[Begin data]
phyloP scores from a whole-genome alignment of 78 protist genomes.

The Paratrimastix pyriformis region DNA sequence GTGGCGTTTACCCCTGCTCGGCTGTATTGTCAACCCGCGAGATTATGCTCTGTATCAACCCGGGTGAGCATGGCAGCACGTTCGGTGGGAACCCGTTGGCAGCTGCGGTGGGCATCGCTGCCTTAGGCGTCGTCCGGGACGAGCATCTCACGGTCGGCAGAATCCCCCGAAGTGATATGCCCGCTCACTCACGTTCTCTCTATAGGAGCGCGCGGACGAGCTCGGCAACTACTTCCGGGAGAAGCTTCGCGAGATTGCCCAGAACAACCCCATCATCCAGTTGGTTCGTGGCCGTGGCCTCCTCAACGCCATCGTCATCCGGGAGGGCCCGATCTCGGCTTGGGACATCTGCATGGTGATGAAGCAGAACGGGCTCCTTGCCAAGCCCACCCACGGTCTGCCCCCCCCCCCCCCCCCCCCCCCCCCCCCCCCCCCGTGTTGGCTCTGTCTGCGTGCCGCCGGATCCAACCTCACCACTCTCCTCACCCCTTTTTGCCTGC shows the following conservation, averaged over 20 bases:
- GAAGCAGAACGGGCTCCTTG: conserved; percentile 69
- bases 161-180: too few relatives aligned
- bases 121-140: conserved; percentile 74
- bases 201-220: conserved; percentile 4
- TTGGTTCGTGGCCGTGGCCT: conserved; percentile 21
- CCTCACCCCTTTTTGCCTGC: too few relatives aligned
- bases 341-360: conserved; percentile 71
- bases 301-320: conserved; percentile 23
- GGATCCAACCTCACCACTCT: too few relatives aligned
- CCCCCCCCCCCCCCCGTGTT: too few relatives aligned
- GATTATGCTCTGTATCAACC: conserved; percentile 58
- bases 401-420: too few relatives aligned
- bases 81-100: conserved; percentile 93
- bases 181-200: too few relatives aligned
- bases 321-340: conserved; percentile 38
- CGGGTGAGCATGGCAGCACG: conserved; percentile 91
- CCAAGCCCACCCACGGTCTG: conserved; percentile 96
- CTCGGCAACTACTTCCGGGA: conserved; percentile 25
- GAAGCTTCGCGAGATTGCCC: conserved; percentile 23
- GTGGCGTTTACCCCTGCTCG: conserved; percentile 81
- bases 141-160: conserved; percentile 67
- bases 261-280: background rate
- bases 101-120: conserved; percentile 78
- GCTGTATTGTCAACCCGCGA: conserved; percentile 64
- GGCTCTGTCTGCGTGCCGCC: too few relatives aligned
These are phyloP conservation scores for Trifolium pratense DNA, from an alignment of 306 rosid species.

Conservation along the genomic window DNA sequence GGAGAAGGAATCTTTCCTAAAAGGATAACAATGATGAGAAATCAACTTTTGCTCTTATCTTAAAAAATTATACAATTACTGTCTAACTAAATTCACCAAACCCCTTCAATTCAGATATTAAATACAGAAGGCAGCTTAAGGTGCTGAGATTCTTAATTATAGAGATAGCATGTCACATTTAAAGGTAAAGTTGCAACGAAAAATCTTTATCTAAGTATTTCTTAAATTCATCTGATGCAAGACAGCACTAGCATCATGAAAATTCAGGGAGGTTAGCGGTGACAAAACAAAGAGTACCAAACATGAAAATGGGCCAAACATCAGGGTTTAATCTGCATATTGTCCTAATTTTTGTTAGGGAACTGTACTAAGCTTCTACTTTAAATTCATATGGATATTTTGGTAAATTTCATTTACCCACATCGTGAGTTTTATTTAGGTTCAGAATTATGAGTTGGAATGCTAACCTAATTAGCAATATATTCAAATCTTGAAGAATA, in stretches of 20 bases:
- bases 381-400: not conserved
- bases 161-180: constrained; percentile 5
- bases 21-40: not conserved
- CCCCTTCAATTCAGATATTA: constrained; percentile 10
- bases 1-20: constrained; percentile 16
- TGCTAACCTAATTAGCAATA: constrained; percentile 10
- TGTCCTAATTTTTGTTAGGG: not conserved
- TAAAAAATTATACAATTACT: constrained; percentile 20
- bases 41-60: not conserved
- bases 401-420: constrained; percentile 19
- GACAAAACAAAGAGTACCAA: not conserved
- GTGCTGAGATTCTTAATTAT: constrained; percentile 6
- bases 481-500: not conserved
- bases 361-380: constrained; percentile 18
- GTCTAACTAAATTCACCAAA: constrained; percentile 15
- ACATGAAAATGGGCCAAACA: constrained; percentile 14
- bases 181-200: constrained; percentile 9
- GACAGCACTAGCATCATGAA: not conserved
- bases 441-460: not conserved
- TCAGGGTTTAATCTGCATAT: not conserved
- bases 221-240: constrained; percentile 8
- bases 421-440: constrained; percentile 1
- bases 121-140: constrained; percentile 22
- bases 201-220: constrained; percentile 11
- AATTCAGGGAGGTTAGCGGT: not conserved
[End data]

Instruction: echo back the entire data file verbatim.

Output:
phyloP scores from a whole-genome alignment of 78 protist genomes.

The Paratrimastix pyriformis region DNA sequence GTGGCGTTTACCCCTGCTCGGCTGTATTGTCAACCCGCGAGATTATGCTCTGTATCAACCCGGGTGAGCATGGCAGCACGTTCGGTGGGAACCCGTTGGCAGCTGCGGTGGGCATCGCTGCCTTAGGCGTCGTCCGGGACGAGCATCTCACGGTCGGCAGAATCCCCCGAAGTGATATGCCCGCTCACTCACGTTCTCTCTATAGGAGCGCGCGGACGAGCTCGGCAACTACTTCCGGGAGAAGCTTCGCGAGATTGCCCAGAACAACCCCATCATCCAGTTGGTTCGTGGCCGTGGCCTCCTCAACGCCATCGTCATCCGGGAGGGCCCGATCTCGGCTTGGGACATCTGCATGGTGATGAAGCAGAACGGGCTCCTTGCCAAGCCCACCCACGGTCTGCCCCCCCCCCCCCCCCCCCCCCCCCCCCCCCCCCCGTGTTGGCTCTGTCTGCGTGCCGCCGGATCCAACCTCACCACTCTCCTCACCCCTTTTTGCCTGC shows the following conservation, averaged over 20 bases:
- GAAGCAGAACGGGCTCCTTG: conserved; percentile 69
- bases 161-180: too few relatives aligned
- bases 121-140: conserved; percentile 74
- bases 201-220: conserved; percentile 4
- TTGGTTCGTGGCCGTGGCCT: conserved; percentile 21
- CCTCACCCCTTTTTGCCTGC: too few relatives aligned
- bases 341-360: conserved; percentile 71
- bases 301-320: conserved; percentile 23
- GGATCCAACCTCACCACTCT: too few relatives aligned
- CCCCCCCCCCCCCCCGTGTT: too few relatives aligned
- GATTATGCTCTGTATCAACC: conserved; percentile 58
- bases 401-420: too few relatives aligned
- bases 81-100: conserved; percentile 93
- bases 181-200: too few relatives aligned
- bases 321-340: conserved; percentile 38
- CGGGTGAGCATGGCAGCACG: conserved; percentile 91
- CCAAGCCCACCCACGGTCTG: conserved; percentile 96
- CTCGGCAACTACTTCCGGGA: conserved; percentile 25
- GAAGCTTCGCGAGATTGCCC: conserved; percentile 23
- GTGGCGTTTACCCCTGCTCG: conserved; percentile 81
- bases 141-160: conserved; percentile 67
- bases 261-280: background rate
- bases 101-120: conserved; percentile 78
- GCTGTATTGTCAACCCGCGA: conserved; percentile 64
- GGCTCTGTCTGCGTGCCGCC: too few relatives aligned
These are phyloP conservation scores for Trifolium pratense DNA, from an alignment of 306 rosid species.

Conservation along the genomic window DNA sequence GGAGAAGGAATCTTTCCTAAAAGGATAACAATGATGAGAAATCAACTTTTGCTCTTATCTTAAAAAATTATACAATTACTGTCTAACTAAATTCACCAAACCCCTTCAATTCAGATATTAAATACAGAAGGCAGCTTAAGGTGCTGAGATTCTTAATTATAGAGATAGCATGTCACATTTAAAGGTAAAGTTGCAACGAAAAATCTTTATCTAAGTATTTCTTAAATTCATCTGATGCAAGACAGCACTAGCATCATGAAAATTCAGGGAGGTTAGCGGTGACAAAACAAAGAGTACCAAACATGAAAATGGGCCAAACATCAGGGTTTAATCTGCATATTGTCCTAATTTTTGTTAGGGAACTGTACTAAGCTTCTACTTTAAATTCATATGGATATTTTGGTAAATTTCATTTACCCACATCGTGAGTTTTATTTAGGTTCAGAATTATGAGTTGGAATGCTAACCTAATTAGCAATATATTCAAATCTTGAAGAATA, in stretches of 20 bases:
- bases 381-400: not conserved
- bases 161-180: constrained; percentile 5
- bases 21-40: not conserved
- CCCCTTCAATTCAGATATTA: constrained; percentile 10
- bases 1-20: constrained; percentile 16
- TGCTAACCTAATTAGCAATA: constrained; percentile 10
- TGTCCTAATTTTTGTTAGGG: not conserved
- TAAAAAATTATACAATTACT: constrained; percentile 20
- bases 41-60: not conserved
- bases 401-420: constrained; percentile 19
- GACAAAACAAAGAGTACCAA: not conserved
- GTGCTGAGATTCTTAATTAT: constrained; percentile 6
- bases 481-500: not conserved
- bases 361-380: constrained; percentile 18
- GTCTAACTAAATTCACCAAA: constrained; percentile 15
- ACATGAAAATGGGCCAAACA: constrained; percentile 14
- bases 181-200: constrained; percentile 9
- GACAGCACTAGCATCATGAA: not conserved
- bases 441-460: not conserved
- TCAGGGTTTAATCTGCATAT: not conserved
- bases 221-240: constrained; percentile 8
- bases 421-440: constrained; percentile 1
- bases 121-140: constrained; percentile 22
- bases 201-220: constrained; percentile 11
- AATTCAGGGAGGTTAGCGGT: not conserved